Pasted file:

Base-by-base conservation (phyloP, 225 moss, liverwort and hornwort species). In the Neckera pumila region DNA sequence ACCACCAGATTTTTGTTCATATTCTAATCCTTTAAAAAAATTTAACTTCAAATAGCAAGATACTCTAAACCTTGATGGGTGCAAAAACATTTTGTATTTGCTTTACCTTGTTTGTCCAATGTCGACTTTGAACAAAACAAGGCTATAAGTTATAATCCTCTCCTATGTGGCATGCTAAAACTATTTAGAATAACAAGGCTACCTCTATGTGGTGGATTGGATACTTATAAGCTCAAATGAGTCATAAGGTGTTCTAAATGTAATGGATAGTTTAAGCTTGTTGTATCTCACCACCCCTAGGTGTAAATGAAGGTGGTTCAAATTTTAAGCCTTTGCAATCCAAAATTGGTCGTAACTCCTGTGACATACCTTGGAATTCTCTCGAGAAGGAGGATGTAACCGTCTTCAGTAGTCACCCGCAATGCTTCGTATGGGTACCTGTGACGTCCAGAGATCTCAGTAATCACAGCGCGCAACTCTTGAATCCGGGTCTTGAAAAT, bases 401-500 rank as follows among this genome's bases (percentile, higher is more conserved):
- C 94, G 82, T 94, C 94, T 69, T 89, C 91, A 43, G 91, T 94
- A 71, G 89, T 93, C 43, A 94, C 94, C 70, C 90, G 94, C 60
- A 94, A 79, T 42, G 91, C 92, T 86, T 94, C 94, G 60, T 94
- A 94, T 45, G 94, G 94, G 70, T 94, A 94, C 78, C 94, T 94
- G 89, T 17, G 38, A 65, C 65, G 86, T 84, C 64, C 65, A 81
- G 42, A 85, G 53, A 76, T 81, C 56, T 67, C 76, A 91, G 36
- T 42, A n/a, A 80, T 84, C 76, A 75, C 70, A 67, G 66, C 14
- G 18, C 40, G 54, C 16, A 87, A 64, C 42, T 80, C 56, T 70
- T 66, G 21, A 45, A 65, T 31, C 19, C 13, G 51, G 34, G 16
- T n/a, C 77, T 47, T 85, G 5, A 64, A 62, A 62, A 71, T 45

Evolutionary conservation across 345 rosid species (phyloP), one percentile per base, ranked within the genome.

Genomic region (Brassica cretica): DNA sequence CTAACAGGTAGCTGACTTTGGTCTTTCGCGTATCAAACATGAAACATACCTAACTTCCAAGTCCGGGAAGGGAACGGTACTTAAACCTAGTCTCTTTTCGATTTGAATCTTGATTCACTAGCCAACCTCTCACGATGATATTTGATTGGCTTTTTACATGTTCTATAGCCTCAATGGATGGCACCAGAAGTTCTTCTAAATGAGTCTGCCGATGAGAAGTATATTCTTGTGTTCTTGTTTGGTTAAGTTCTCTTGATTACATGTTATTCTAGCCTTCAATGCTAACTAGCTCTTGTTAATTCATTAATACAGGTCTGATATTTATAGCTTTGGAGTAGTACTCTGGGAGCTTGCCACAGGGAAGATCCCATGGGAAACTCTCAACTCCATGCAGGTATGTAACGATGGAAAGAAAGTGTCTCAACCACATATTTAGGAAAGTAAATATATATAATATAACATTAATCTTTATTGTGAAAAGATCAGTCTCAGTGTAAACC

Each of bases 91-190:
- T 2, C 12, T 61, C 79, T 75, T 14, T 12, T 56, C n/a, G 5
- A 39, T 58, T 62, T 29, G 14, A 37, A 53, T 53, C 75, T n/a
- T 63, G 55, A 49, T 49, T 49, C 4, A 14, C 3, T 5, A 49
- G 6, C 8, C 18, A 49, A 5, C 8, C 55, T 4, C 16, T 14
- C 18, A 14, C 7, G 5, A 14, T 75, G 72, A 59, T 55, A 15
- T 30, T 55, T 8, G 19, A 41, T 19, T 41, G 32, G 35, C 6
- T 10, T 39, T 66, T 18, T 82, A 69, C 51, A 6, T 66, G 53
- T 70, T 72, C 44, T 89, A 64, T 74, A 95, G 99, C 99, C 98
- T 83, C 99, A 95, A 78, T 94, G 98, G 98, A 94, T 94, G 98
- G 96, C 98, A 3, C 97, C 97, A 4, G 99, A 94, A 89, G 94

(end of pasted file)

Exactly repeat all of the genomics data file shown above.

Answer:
Base-by-base conservation (phyloP, 225 moss, liverwort and hornwort species). In the Neckera pumila region DNA sequence ACCACCAGATTTTTGTTCATATTCTAATCCTTTAAAAAAATTTAACTTCAAATAGCAAGATACTCTAAACCTTGATGGGTGCAAAAACATTTTGTATTTGCTTTACCTTGTTTGTCCAATGTCGACTTTGAACAAAACAAGGCTATAAGTTATAATCCTCTCCTATGTGGCATGCTAAAACTATTTAGAATAACAAGGCTACCTCTATGTGGTGGATTGGATACTTATAAGCTCAAATGAGTCATAAGGTGTTCTAAATGTAATGGATAGTTTAAGCTTGTTGTATCTCACCACCCCTAGGTGTAAATGAAGGTGGTTCAAATTTTAAGCCTTTGCAATCCAAAATTGGTCGTAACTCCTGTGACATACCTTGGAATTCTCTCGAGAAGGAGGATGTAACCGTCTTCAGTAGTCACCCGCAATGCTTCGTATGGGTACCTGTGACGTCCAGAGATCTCAGTAATCACAGCGCGCAACTCTTGAATCCGGGTCTTGAAAAT, bases 401-500 rank as follows among this genome's bases (percentile, higher is more conserved):
- C 94, G 82, T 94, C 94, T 69, T 89, C 91, A 43, G 91, T 94
- A 71, G 89, T 93, C 43, A 94, C 94, C 70, C 90, G 94, C 60
- A 94, A 79, T 42, G 91, C 92, T 86, T 94, C 94, G 60, T 94
- A 94, T 45, G 94, G 94, G 70, T 94, A 94, C 78, C 94, T 94
- G 89, T 17, G 38, A 65, C 65, G 86, T 84, C 64, C 65, A 81
- G 42, A 85, G 53, A 76, T 81, C 56, T 67, C 76, A 91, G 36
- T 42, A n/a, A 80, T 84, C 76, A 75, C 70, A 67, G 66, C 14
- G 18, C 40, G 54, C 16, A 87, A 64, C 42, T 80, C 56, T 70
- T 66, G 21, A 45, A 65, T 31, C 19, C 13, G 51, G 34, G 16
- T n/a, C 77, T 47, T 85, G 5, A 64, A 62, A 62, A 71, T 45

Evolutionary conservation across 345 rosid species (phyloP), one percentile per base, ranked within the genome.

Genomic region (Brassica cretica): DNA sequence CTAACAGGTAGCTGACTTTGGTCTTTCGCGTATCAAACATGAAACATACCTAACTTCCAAGTCCGGGAAGGGAACGGTACTTAAACCTAGTCTCTTTTCGATTTGAATCTTGATTCACTAGCCAACCTCTCACGATGATATTTGATTGGCTTTTTACATGTTCTATAGCCTCAATGGATGGCACCAGAAGTTCTTCTAAATGAGTCTGCCGATGAGAAGTATATTCTTGTGTTCTTGTTTGGTTAAGTTCTCTTGATTACATGTTATTCTAGCCTTCAATGCTAACTAGCTCTTGTTAATTCATTAATACAGGTCTGATATTTATAGCTTTGGAGTAGTACTCTGGGAGCTTGCCACAGGGAAGATCCCATGGGAAACTCTCAACTCCATGCAGGTATGTAACGATGGAAAGAAAGTGTCTCAACCACATATTTAGGAAAGTAAATATATATAATATAACATTAATCTTTATTGTGAAAAGATCAGTCTCAGTGTAAACC

Each of bases 91-190:
- T 2, C 12, T 61, C 79, T 75, T 14, T 12, T 56, C n/a, G 5
- A 39, T 58, T 62, T 29, G 14, A 37, A 53, T 53, C 75, T n/a
- T 63, G 55, A 49, T 49, T 49, C 4, A 14, C 3, T 5, A 49
- G 6, C 8, C 18, A 49, A 5, C 8, C 55, T 4, C 16, T 14
- C 18, A 14, C 7, G 5, A 14, T 75, G 72, A 59, T 55, A 15
- T 30, T 55, T 8, G 19, A 41, T 19, T 41, G 32, G 35, C 6
- T 10, T 39, T 66, T 18, T 82, A 69, C 51, A 6, T 66, G 53
- T 70, T 72, C 44, T 89, A 64, T 74, A 95, G 99, C 99, C 98
- T 83, C 99, A 95, A 78, T 94, G 98, G 98, A 94, T 94, G 98
- G 96, C 98, A 3, C 97, C 97, A 4, G 99, A 94, A 89, G 94